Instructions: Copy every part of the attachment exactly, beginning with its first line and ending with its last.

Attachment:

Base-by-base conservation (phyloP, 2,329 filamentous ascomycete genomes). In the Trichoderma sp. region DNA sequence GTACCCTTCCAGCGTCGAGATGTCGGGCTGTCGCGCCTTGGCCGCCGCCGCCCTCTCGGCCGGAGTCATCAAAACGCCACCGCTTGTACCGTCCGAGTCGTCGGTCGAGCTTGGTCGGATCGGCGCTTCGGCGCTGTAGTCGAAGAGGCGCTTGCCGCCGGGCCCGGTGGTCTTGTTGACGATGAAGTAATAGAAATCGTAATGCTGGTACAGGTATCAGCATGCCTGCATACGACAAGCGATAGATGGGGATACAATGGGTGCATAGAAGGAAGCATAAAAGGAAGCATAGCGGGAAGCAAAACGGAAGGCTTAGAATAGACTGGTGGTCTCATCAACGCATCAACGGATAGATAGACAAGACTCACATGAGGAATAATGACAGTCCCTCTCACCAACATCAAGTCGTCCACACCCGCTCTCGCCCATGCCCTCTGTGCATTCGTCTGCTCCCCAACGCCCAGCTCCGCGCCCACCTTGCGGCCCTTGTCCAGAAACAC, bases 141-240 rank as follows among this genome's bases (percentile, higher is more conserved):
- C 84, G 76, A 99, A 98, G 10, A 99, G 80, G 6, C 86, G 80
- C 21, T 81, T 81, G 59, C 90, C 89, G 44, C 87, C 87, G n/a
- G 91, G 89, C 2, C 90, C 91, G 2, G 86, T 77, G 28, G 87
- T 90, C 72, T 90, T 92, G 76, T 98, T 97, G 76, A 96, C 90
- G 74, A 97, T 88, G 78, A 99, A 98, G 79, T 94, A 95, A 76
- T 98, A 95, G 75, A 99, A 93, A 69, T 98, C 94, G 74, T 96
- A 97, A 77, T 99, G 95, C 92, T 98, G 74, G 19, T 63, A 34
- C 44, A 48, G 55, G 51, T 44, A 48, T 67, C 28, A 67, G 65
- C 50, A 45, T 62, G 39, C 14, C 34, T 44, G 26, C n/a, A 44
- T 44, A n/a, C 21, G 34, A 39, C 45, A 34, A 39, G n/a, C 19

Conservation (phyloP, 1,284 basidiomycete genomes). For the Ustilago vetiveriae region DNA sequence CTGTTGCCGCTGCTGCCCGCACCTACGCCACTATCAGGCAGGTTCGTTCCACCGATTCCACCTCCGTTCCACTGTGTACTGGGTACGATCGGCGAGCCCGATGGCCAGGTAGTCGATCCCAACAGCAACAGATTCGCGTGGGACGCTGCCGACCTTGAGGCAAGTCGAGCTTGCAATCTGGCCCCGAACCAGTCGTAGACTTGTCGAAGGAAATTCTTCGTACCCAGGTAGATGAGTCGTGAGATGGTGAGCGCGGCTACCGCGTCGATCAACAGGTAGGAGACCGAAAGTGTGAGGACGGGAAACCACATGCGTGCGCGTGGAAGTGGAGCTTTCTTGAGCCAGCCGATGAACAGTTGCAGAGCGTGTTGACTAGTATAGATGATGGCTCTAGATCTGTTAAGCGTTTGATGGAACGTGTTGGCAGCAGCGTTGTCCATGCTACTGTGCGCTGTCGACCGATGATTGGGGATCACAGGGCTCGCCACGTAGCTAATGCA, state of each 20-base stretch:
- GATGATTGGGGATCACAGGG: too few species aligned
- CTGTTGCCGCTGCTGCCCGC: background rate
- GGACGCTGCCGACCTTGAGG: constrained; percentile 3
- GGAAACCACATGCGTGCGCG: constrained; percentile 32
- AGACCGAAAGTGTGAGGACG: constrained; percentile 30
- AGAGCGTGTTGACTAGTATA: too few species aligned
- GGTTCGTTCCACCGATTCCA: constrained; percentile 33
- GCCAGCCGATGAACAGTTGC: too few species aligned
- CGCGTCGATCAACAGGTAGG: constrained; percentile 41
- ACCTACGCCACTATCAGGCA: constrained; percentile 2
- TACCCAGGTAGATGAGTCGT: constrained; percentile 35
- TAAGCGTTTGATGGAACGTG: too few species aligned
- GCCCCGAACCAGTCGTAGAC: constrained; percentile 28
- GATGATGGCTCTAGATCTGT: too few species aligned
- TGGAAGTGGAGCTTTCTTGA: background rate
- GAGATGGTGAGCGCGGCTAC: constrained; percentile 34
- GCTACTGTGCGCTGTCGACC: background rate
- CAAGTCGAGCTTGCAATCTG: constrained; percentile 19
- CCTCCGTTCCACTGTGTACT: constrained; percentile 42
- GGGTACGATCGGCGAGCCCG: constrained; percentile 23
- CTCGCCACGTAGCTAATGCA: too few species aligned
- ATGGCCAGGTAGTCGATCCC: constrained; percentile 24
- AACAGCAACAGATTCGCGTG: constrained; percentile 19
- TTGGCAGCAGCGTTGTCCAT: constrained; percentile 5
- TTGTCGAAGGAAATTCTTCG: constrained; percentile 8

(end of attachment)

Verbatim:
Base-by-base conservation (phyloP, 2,329 filamentous ascomycete genomes). In the Trichoderma sp. region DNA sequence GTACCCTTCCAGCGTCGAGATGTCGGGCTGTCGCGCCTTGGCCGCCGCCGCCCTCTCGGCCGGAGTCATCAAAACGCCACCGCTTGTACCGTCCGAGTCGTCGGTCGAGCTTGGTCGGATCGGCGCTTCGGCGCTGTAGTCGAAGAGGCGCTTGCCGCCGGGCCCGGTGGTCTTGTTGACGATGAAGTAATAGAAATCGTAATGCTGGTACAGGTATCAGCATGCCTGCATACGACAAGCGATAGATGGGGATACAATGGGTGCATAGAAGGAAGCATAAAAGGAAGCATAGCGGGAAGCAAAACGGAAGGCTTAGAATAGACTGGTGGTCTCATCAACGCATCAACGGATAGATAGACAAGACTCACATGAGGAATAATGACAGTCCCTCTCACCAACATCAAGTCGTCCACACCCGCTCTCGCCCATGCCCTCTGTGCATTCGTCTGCTCCCCAACGCCCAGCTCCGCGCCCACCTTGCGGCCCTTGTCCAGAAACAC, bases 141-240 rank as follows among this genome's bases (percentile, higher is more conserved):
- C 84, G 76, A 99, A 98, G 10, A 99, G 80, G 6, C 86, G 80
- C 21, T 81, T 81, G 59, C 90, C 89, G 44, C 87, C 87, G n/a
- G 91, G 89, C 2, C 90, C 91, G 2, G 86, T 77, G 28, G 87
- T 90, C 72, T 90, T 92, G 76, T 98, T 97, G 76, A 96, C 90
- G 74, A 97, T 88, G 78, A 99, A 98, G 79, T 94, A 95, A 76
- T 98, A 95, G 75, A 99, A 93, A 69, T 98, C 94, G 74, T 96
- A 97, A 77, T 99, G 95, C 92, T 98, G 74, G 19, T 63, A 34
- C 44, A 48, G 55, G 51, T 44, A 48, T 67, C 28, A 67, G 65
- C 50, A 45, T 62, G 39, C 14, C 34, T 44, G 26, C n/a, A 44
- T 44, A n/a, C 21, G 34, A 39, C 45, A 34, A 39, G n/a, C 19

Conservation (phyloP, 1,284 basidiomycete genomes). For the Ustilago vetiveriae region DNA sequence CTGTTGCCGCTGCTGCCCGCACCTACGCCACTATCAGGCAGGTTCGTTCCACCGATTCCACCTCCGTTCCACTGTGTACTGGGTACGATCGGCGAGCCCGATGGCCAGGTAGTCGATCCCAACAGCAACAGATTCGCGTGGGACGCTGCCGACCTTGAGGCAAGTCGAGCTTGCAATCTGGCCCCGAACCAGTCGTAGACTTGTCGAAGGAAATTCTTCGTACCCAGGTAGATGAGTCGTGAGATGGTGAGCGCGGCTACCGCGTCGATCAACAGGTAGGAGACCGAAAGTGTGAGGACGGGAAACCACATGCGTGCGCGTGGAAGTGGAGCTTTCTTGAGCCAGCCGATGAACAGTTGCAGAGCGTGTTGACTAGTATAGATGATGGCTCTAGATCTGTTAAGCGTTTGATGGAACGTGTTGGCAGCAGCGTTGTCCATGCTACTGTGCGCTGTCGACCGATGATTGGGGATCACAGGGCTCGCCACGTAGCTAATGCA, state of each 20-base stretch:
- GATGATTGGGGATCACAGGG: too few species aligned
- CTGTTGCCGCTGCTGCCCGC: background rate
- GGACGCTGCCGACCTTGAGG: constrained; percentile 3
- GGAAACCACATGCGTGCGCG: constrained; percentile 32
- AGACCGAAAGTGTGAGGACG: constrained; percentile 30
- AGAGCGTGTTGACTAGTATA: too few species aligned
- GGTTCGTTCCACCGATTCCA: constrained; percentile 33
- GCCAGCCGATGAACAGTTGC: too few species aligned
- CGCGTCGATCAACAGGTAGG: constrained; percentile 41
- ACCTACGCCACTATCAGGCA: constrained; percentile 2
- TACCCAGGTAGATGAGTCGT: constrained; percentile 35
- TAAGCGTTTGATGGAACGTG: too few species aligned
- GCCCCGAACCAGTCGTAGAC: constrained; percentile 28
- GATGATGGCTCTAGATCTGT: too few species aligned
- TGGAAGTGGAGCTTTCTTGA: background rate
- GAGATGGTGAGCGCGGCTAC: constrained; percentile 34
- GCTACTGTGCGCTGTCGACC: background rate
- CAAGTCGAGCTTGCAATCTG: constrained; percentile 19
- CCTCCGTTCCACTGTGTACT: constrained; percentile 42
- GGGTACGATCGGCGAGCCCG: constrained; percentile 23
- CTCGCCACGTAGCTAATGCA: too few species aligned
- ATGGCCAGGTAGTCGATCCC: constrained; percentile 24
- AACAGCAACAGATTCGCGTG: constrained; percentile 19
- TTGGCAGCAGCGTTGTCCAT: constrained; percentile 5
- TTGTCGAAGGAAATTCTTCG: constrained; percentile 8